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Title: Roger Daniels Interview III
Narrator: Roger Daniels
Interviewer: Tom Ikeda
Location: Seattle, Washington
Date: June 26, 2013
Densho ID: ddr-densho-1000-416-8

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TI: So, Roger, I wanted to ask you how you started getting involved with the JACL and redress. When did that happen and how did that happen?

RD: Well, they came to me and asked me to help them. I've always been willing to help anybody who... well, I want to be very careful about how I phrase this. I have not been a great fan of the JACL, but it was the one organization that spoke for a large number of Japanese Americans. And anytime they came to me and asked me for help in something -- and this began to happen in the '70s -- I had no way to say no. So I was very much involved with the preparation.

TI: Before we go there, can you tell me why you weren't a fan of the JACL?

RD: Because of their disgraceful behavior during the incarceration; their failure -- although they got certain things down on paper -- their failure to pursue appropriate goals; the outrageous way in which they had denigrated those who brought the Japanese American cases; their too close collaboration with the War Department; their failure to acknowledge the justice of the draft resisters and other protestors. I mean, we could go on and on, it's a long thing.

TI: But many of these things were historical in nature. These were World War II era...

RD: Yes, but the attitudes continued. And the leading figure, Mike Masaoka, man of a great deal of energy and ability, and utterly unscrupulous, did some very interesting things. One of the great shocks that I had -- I don't get surprised very often -- but this ties in to... I'll have to go back to how I got there, but I was a member of the one panel that was called for a senate hearing by a committee led by "Scoop" Jackson, which essentially recommended the creation of the commission, and they assemble a panel of people who go in together, they testify as a bloc. And I went there, and I wasn't surprised to see Mike Masaoka there, but I was very much surprised to see a man who I had not met previously and I admired greatly, Clarence Mitchell. Mitchell was a storied lobbyist with the NAACP in Washington, and a very important cog in the whole process of getting civil rights legislation through. And I went over and I introduced myself, people were waiting in a kind of green room before we go in there, and said, "I was surprised to see you here." "Oh," he said, "I had to be here," and he pointed over at Masaoka sitting in the corner and says, "For twenty years, anytime we had needed some testimony and support, Mike showed up and took a beating from a lot of people in the organization for doing so, but he testified, and the JACL is on record as supporting all of these things. And now that he needs help, I have to be here." And I found that very interesting, and you have to give credit where credit was due. That was a bright thing to do. That must mean, while he really kept putting brakes on, he knew that eventually there was going to have to be a time when something was done, and he made preparations for it.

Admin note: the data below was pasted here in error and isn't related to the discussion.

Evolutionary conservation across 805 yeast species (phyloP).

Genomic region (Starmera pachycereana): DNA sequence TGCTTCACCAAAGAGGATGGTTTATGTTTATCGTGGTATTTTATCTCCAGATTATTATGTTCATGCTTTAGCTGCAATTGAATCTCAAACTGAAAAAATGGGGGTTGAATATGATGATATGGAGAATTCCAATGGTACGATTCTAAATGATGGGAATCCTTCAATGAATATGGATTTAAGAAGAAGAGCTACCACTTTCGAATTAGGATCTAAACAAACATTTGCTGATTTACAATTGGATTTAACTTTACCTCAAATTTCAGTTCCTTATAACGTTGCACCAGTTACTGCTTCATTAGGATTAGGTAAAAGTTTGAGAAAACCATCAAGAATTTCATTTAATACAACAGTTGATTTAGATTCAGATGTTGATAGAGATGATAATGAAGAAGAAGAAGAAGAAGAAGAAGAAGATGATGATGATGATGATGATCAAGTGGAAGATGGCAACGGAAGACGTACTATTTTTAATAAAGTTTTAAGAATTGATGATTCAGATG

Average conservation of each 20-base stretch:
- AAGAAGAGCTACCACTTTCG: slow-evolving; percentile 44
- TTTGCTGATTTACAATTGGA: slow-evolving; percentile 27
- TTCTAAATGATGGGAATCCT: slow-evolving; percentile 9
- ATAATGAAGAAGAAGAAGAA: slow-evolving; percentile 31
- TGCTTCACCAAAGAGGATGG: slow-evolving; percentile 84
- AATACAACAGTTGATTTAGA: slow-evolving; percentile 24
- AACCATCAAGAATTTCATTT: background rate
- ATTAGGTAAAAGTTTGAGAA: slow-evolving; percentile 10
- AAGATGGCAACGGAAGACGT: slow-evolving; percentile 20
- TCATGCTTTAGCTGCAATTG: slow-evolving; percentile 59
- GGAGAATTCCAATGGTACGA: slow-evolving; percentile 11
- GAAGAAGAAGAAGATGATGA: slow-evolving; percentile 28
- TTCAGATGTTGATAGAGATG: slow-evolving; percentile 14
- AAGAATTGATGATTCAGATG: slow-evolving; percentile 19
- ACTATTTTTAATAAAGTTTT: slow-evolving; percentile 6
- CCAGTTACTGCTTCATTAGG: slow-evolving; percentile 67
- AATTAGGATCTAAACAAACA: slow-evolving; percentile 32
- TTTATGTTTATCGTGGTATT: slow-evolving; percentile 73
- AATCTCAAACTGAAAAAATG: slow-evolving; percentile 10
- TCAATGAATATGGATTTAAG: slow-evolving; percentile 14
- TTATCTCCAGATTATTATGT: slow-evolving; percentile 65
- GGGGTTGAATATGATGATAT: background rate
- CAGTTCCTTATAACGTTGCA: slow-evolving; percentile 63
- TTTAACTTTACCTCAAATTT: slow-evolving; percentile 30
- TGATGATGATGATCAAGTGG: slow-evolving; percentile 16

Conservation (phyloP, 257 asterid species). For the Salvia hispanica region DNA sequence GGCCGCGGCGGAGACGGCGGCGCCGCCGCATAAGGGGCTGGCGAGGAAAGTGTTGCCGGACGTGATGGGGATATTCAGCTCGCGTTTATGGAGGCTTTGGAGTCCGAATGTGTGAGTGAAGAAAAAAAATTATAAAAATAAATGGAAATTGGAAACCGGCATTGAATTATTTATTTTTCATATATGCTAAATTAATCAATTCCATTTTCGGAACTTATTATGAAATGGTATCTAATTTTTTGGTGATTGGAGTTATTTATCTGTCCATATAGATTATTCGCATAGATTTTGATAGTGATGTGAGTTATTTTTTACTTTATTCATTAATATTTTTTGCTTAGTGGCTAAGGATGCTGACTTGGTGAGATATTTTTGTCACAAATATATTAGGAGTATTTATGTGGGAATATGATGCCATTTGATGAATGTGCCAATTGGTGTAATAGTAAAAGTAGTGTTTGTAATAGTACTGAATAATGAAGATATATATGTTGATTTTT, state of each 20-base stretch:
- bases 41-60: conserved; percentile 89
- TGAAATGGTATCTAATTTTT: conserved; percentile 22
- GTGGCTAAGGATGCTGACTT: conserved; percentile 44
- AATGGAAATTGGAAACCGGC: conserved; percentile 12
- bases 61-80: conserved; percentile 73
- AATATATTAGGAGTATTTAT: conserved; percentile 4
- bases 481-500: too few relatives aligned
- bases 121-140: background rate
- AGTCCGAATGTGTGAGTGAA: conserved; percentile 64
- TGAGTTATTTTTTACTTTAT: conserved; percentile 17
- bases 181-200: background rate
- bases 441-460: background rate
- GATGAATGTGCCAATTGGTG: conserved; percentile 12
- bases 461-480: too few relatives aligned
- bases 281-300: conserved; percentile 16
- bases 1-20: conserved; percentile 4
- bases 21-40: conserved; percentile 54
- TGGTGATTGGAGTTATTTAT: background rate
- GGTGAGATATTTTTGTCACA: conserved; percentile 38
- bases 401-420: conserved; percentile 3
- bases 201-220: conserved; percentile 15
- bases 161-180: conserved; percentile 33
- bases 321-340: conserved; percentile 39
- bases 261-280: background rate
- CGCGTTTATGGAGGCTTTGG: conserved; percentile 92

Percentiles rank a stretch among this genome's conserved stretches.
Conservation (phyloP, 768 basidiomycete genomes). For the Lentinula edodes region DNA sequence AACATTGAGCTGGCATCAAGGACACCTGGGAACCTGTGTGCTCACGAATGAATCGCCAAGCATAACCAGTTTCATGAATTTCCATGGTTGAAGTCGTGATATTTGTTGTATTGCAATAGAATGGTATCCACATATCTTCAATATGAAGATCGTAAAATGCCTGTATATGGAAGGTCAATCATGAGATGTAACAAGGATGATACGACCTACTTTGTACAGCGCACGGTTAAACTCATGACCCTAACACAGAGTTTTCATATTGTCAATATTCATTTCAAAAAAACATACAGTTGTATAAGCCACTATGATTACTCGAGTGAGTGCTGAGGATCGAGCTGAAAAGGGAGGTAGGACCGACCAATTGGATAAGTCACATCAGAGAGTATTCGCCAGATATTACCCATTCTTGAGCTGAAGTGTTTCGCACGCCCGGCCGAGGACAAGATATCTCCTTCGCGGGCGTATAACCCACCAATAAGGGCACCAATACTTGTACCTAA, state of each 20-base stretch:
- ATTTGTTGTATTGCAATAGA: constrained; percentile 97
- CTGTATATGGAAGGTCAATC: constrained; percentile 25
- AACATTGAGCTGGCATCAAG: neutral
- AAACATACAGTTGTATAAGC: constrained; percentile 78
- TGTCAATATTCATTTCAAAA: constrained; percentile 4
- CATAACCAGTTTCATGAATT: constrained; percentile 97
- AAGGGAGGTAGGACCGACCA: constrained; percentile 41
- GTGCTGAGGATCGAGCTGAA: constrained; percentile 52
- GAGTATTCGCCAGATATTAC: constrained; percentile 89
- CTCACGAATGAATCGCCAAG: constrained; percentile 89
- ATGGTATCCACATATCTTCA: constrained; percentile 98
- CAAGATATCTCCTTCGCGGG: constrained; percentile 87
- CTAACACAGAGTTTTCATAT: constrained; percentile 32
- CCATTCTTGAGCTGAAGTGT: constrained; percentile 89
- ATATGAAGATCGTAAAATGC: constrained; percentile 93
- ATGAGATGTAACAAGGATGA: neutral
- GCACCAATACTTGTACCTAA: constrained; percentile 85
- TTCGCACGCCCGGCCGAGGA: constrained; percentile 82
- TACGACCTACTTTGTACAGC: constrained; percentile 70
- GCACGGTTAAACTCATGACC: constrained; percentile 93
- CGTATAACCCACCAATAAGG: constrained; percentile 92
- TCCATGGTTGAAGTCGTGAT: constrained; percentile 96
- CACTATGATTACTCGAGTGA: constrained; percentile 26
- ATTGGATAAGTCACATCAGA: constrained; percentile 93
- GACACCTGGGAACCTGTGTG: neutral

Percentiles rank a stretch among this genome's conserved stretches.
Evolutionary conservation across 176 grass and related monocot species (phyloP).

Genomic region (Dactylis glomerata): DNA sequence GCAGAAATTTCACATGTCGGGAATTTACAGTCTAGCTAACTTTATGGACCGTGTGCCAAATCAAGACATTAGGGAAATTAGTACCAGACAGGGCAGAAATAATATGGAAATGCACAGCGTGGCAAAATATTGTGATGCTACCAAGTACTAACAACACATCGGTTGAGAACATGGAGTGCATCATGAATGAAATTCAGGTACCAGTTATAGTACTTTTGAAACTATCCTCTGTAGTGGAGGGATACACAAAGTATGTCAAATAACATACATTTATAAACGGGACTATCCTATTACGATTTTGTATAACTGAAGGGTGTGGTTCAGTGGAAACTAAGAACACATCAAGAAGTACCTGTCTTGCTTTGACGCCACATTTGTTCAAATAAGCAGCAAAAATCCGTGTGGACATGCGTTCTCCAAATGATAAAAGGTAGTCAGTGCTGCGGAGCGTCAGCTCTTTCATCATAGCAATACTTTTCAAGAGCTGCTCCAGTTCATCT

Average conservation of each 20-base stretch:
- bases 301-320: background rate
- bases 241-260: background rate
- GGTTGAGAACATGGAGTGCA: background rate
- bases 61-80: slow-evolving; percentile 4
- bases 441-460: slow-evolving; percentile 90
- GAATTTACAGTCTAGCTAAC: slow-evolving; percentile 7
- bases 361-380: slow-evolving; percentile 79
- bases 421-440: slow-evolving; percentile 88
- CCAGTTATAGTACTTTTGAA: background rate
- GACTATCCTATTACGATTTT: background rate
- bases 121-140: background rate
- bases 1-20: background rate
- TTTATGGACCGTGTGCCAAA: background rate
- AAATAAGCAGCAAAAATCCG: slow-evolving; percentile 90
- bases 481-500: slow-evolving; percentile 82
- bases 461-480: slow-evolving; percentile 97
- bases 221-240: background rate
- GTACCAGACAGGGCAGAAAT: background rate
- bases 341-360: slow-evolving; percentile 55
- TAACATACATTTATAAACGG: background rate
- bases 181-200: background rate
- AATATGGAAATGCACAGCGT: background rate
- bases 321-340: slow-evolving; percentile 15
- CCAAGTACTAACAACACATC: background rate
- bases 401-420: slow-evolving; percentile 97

TI: Oh, interesting. So you think it wasn't necessarily that he was just doing the "right thing" by supporting civil rights, but you think he was consciously --

RD: I don't think there's any two ways about it. And it was a smart thing to do, and it paid off. Lot of things he did weren't very smart, but that was very smart. It just surprised me. He didn't ever seem to me to be a very subtle person. So if you've ever seen it -- I think I gave you a copy -- it was a bound book or collection of papers -- of arguments for redress that was formally presented, and the lead was my piece, which was something I wrote specifically for that. Apart from giving advice for that -- and I also was at the same time giving advice to the people doing the coram nobis work.

TI: And so these were the lawyers who were representing Fred Korematsu, Gordon Hirabayashi, and Min Yasui.

RD: Yes.

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